Students present their modern adaptation of Chaucer at national conference

Photo of Samantha Yates, professor Corey Wronski-Mayersak and Megan Mitchell
December 06, 2016

When Samantha Yates and Megan Mitchell decided to rewrite Chaucer’s “The Book of Duchess” into a modern tale of love, loss and grief as their project for their Medieval Visions & Visionaries course, neither imagined their creative adaptation would place them at the podium at a national conference.

Yet that’s exactly what happened. Their professor, Corey Wronski-Mayersak, was impressed and suggested they develop it further for presentation at the national Medieval and Early Modern Studies Conference. It was accepted, and Yates and Mitchell were among 81 students from 29 colleges and universities to present their work on Dec. 3 at Moravian College.

Their adaptation of Geoffrey Chaucer’s 14th-century, 1,334-line poem mirrors the original dream vision except it takes place in the 21st century and is told from the female perspective. In both, the dreamer falls asleep and dreams about love and loss, through which the characters in the dream deal with their grief, and that ultimately allows the dreamer to come to terms with their grief.

“Megan and I love ‘The Book of Duchess,’” says Yates, a senior English major from Shepherdstown, W. Va. “We thought it encompassed so many different emotions, from falling in love to dealing with loss, which made it an exciting challenge to rewrite in a modern context.”

For their project, the dreamer is a woman and features a love story from the woman’s perspective, and the male only gets one line. The adaptation has all the trappings of 21st century romance, including some posts to social media incorporated into the story. Their characters — Rose Chaucer, Blanche Lancaster — reflect, in name, characters from Chaucer’s time. In fact, the Duchess in Chaucer’s poem is named Blanche and in both versions, she is the character who dies.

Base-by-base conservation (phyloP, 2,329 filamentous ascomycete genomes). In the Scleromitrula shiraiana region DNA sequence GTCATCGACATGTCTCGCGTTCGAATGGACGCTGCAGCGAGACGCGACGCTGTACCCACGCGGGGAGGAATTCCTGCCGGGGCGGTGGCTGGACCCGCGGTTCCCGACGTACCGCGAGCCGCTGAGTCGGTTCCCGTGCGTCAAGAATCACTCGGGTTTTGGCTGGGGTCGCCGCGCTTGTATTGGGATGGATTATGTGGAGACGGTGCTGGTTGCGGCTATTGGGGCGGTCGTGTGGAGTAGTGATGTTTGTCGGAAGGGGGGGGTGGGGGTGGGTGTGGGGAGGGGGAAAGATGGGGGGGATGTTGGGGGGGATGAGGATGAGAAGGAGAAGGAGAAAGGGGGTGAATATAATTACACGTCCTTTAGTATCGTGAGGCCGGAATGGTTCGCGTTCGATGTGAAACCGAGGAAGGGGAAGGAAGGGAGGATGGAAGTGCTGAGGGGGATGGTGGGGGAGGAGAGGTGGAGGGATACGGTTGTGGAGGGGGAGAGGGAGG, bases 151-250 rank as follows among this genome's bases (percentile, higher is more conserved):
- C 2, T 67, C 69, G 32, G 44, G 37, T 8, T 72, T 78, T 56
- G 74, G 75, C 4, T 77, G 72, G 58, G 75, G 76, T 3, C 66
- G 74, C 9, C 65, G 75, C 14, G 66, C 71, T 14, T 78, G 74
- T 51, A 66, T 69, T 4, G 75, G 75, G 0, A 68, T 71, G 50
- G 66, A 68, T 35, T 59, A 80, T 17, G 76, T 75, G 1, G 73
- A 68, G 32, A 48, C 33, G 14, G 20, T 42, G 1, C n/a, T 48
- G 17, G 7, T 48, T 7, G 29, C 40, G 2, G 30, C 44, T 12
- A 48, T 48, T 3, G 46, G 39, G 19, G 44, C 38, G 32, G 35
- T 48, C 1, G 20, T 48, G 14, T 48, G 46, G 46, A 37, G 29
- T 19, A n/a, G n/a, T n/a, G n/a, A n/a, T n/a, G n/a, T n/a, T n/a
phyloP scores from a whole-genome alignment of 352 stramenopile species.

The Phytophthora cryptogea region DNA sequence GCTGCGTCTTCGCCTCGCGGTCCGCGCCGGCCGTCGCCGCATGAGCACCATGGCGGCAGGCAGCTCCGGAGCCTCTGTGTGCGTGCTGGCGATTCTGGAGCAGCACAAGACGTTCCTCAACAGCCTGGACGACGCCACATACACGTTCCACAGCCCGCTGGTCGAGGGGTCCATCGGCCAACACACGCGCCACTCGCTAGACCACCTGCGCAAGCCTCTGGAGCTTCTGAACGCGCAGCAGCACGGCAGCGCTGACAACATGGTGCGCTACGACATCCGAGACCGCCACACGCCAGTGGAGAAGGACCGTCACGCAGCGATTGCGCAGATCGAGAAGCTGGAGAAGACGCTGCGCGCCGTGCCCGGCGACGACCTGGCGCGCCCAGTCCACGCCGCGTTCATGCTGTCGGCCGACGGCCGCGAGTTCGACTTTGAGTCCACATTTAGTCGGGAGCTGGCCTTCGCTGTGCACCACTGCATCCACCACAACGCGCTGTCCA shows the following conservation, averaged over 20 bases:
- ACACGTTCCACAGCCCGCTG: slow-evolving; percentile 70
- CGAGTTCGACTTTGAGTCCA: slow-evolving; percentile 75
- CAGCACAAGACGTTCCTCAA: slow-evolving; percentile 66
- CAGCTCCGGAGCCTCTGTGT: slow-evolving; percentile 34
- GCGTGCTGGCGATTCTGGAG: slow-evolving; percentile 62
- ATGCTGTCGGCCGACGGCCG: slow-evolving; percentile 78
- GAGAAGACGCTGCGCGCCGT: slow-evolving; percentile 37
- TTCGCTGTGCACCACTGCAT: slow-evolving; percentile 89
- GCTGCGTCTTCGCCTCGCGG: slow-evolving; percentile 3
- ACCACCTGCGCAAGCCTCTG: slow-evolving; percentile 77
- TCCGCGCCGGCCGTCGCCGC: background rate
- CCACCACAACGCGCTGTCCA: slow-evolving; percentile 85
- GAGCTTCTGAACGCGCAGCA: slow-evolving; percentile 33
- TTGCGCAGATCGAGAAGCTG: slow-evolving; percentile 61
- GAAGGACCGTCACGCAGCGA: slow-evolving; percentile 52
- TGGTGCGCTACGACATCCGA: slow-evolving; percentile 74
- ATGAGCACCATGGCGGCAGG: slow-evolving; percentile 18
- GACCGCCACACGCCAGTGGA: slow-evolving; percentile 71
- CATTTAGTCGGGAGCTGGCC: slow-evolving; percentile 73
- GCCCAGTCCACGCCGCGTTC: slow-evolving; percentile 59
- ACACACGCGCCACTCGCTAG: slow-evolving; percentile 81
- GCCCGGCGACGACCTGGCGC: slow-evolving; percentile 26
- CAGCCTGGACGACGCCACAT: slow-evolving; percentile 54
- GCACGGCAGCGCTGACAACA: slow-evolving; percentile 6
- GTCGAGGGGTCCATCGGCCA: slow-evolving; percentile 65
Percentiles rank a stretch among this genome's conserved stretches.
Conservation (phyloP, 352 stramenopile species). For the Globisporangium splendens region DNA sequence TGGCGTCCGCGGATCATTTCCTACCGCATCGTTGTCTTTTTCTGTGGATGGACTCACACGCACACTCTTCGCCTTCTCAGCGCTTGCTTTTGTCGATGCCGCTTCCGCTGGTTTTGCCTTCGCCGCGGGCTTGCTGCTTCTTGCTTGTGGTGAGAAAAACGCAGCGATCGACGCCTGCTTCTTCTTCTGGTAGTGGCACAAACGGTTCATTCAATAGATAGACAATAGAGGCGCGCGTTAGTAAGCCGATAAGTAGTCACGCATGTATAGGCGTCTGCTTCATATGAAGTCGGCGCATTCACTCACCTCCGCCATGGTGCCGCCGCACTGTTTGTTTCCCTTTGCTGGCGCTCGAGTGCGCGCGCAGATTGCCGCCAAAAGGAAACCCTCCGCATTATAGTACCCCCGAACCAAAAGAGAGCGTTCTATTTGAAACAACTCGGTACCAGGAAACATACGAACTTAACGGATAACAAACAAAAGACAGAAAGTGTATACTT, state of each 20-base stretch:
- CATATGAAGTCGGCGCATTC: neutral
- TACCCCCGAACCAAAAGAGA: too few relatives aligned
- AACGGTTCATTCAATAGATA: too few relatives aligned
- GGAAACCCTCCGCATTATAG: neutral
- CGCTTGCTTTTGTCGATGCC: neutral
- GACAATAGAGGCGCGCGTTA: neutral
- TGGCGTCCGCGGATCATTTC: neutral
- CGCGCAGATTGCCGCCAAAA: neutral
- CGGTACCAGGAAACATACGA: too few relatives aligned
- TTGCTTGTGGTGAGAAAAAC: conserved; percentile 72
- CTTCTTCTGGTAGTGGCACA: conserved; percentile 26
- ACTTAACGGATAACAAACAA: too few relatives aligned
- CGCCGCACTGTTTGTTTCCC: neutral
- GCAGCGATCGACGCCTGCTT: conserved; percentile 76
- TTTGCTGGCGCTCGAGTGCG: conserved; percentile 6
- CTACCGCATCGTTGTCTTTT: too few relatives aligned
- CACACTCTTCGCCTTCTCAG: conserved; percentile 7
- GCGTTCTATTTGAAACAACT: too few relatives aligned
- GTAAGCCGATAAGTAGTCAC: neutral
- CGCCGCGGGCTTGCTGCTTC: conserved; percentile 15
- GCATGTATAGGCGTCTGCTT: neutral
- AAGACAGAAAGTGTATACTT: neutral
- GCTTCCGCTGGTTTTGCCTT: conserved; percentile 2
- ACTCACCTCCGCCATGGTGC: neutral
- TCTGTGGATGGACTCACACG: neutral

Neither Yates nor Mitchell had previously presented at an academic conference.

“It was exciting to present and we had so much fun with the story,” says Mitchell, a sophomore from Berlin, Md., who loved dabbling in Chaucer and writing so far removed from her Accounting major. “Sam and I would get together to write and really got into it. We put ourselves into the roles, constantly asking ‘what would I say now about that.’”

Read excerpts of their work — and Chaucer’s original — in the stanzas below.

“Book of the Duchess” lines 939-947 (Blazon Scene) by Geoffrey Chaucer

But swich a fairnesse of a nekke

Had that swete that boon nor brekke

Nas ther noon sene, that missat.

Hit was whyt, smothe, streght, and flat,

Withouten hole; and canel-boon,

As by seeming, had she noon.

Hir throte, as I have now memoire,

Semed a round tour of yvoire,

Of good greetnesse, and noght to grete.

 

“The Diary of Blanche” Scene 5 (Blazon Scene) as re-written by McDaniel students Megan Mitchell and Samantha Yates:

Blanche: Oh would you just be quiet for two seconds and let me explain! (pause) Thank you. As I was saying, he is a great guy. He is smart, and funny, and talented, and not to mention brave. You even agreed to that before

Rose: We were joking-

Blanche: I have the floor! John is unlike any guy I have ever met. When I’m with him I am happier than I have ever been. He makes me feel so special. And I mean have you ever really looked at the guy! Once you get past all the off-putting black clothes, he is hot. (sigh) His shoulders? He is broad as a wall! And he is so tall! 6ft. 3in.

Rose: You measured?

Blanche: No! I’m just approximating. I have to tilt my head back really far to look into his eyes. Oh and his eyes! I could stare into them all day. They are the most wonderful, sparkly shade of emerald I have ever seen. Like a meadow in the spring time. Like the Aurora Borealis. Like… like… like a recycling bin!

Rose: Recycling bins are blue, Blanche. Blue!

Blanche: Not all of them! And his smile! It shines like-

Rose: (laughing) let me guess. Like the stars?

Blanche: Like the sun! His smile shines like the sun. Oh and when he smiles at me! (Sigh) I could bask in his smile forever and ever.